It was a surprisingly active week in the Collins-Bellows race. It started late Friday with the news that Shenna Bellows had managed to outraise Sen. Susan Collins in the 4th quarter of 2013.
That development, taken together with Tuesday's endorsement of Bellows by the Progressive Change Campaign Committee (PCCC), spurred a flurry of Bellows coverage in the national press, culminating in a National Journal piece that called the former American Civil Liberties Union of Maine executive director, "nothing short of a progressive's dream candidate."
(Coverage from local outlets Portland Press Herald and Bangor Daily News exhibited the usual pathologies, with PPH privileging the senior senator's point of view and BDN waiting four days to deliver a slanted piece built on bizarre assumptions.)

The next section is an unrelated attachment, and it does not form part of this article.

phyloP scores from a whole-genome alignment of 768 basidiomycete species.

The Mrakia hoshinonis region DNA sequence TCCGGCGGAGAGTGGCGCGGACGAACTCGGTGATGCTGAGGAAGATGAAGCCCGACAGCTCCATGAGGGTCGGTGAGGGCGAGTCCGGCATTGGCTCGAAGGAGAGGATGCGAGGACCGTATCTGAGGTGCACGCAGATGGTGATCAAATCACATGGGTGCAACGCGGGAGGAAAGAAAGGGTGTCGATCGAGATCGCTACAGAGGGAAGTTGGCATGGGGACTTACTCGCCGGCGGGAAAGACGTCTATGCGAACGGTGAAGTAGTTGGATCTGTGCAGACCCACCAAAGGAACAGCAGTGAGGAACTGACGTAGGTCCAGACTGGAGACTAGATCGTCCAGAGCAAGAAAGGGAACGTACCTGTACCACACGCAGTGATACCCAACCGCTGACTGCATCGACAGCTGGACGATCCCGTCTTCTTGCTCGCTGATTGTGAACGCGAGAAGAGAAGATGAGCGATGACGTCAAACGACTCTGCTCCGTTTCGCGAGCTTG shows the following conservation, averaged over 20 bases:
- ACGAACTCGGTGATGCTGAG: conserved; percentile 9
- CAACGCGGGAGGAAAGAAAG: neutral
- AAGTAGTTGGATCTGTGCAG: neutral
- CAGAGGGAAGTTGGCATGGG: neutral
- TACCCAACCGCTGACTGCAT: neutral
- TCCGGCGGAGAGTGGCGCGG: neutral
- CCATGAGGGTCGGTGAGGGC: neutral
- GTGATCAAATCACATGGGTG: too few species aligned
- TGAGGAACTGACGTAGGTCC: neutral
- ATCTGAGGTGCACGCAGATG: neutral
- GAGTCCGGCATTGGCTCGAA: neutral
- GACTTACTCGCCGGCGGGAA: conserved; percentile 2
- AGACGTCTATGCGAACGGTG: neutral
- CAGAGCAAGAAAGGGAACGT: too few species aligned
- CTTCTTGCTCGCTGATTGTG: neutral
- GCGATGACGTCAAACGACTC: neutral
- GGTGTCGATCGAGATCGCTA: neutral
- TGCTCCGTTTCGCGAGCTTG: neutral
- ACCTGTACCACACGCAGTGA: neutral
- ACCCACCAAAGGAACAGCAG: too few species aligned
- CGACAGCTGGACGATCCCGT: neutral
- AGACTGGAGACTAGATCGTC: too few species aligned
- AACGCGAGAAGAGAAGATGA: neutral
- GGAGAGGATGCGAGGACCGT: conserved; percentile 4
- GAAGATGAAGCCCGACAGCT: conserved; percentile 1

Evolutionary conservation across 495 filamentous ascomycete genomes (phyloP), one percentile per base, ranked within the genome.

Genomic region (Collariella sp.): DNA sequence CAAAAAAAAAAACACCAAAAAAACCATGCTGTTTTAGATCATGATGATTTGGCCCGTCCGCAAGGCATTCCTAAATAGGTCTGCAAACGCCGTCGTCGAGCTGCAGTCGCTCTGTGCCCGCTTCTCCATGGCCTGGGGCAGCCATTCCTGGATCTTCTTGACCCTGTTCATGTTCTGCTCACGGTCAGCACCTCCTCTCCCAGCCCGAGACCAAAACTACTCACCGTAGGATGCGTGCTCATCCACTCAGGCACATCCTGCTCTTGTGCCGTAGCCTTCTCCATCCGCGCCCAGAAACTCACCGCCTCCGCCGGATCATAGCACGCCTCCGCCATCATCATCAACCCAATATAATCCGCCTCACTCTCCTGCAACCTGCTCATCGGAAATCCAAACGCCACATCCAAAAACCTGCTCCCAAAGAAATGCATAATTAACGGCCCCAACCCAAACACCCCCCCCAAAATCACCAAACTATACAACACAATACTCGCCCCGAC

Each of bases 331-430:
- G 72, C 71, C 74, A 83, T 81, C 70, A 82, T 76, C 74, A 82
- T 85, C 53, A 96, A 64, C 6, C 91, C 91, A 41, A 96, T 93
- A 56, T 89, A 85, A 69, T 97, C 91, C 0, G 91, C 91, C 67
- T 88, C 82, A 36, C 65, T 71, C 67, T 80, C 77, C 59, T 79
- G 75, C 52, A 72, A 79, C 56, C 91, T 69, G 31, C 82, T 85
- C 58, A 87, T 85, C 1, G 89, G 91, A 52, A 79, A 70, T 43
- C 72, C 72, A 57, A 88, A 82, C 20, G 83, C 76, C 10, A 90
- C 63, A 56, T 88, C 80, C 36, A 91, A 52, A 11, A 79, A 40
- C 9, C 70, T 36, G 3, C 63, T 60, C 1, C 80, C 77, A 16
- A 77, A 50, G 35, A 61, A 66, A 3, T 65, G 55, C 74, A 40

It's striking how quickly Bellows has been able to move from nationally-unknown long shot to progressive standard bearer. This is a function of the ever-accelerating pace of the news cycle, enabled by social media and in particular Twitter--which was not a factor in the 2008 Maine Senate race. But it's also a function of the growth of left-of-center media infrastructure.
Bellows has adeptly leveraged TV, radio and webcast to get her message out. And link by link, retweet by retweet, her candidacy has edged onto the radar of literally tens of thousands of activists, political junkies and potential donors.
Of course, even with PCCC calling her the "Elizabeth Warren of civil liberties" it's far from certain that Bellows and her campaign will emerge as a key progressive focus in 2014. But the odds are exponentially better than they were just seven days ago.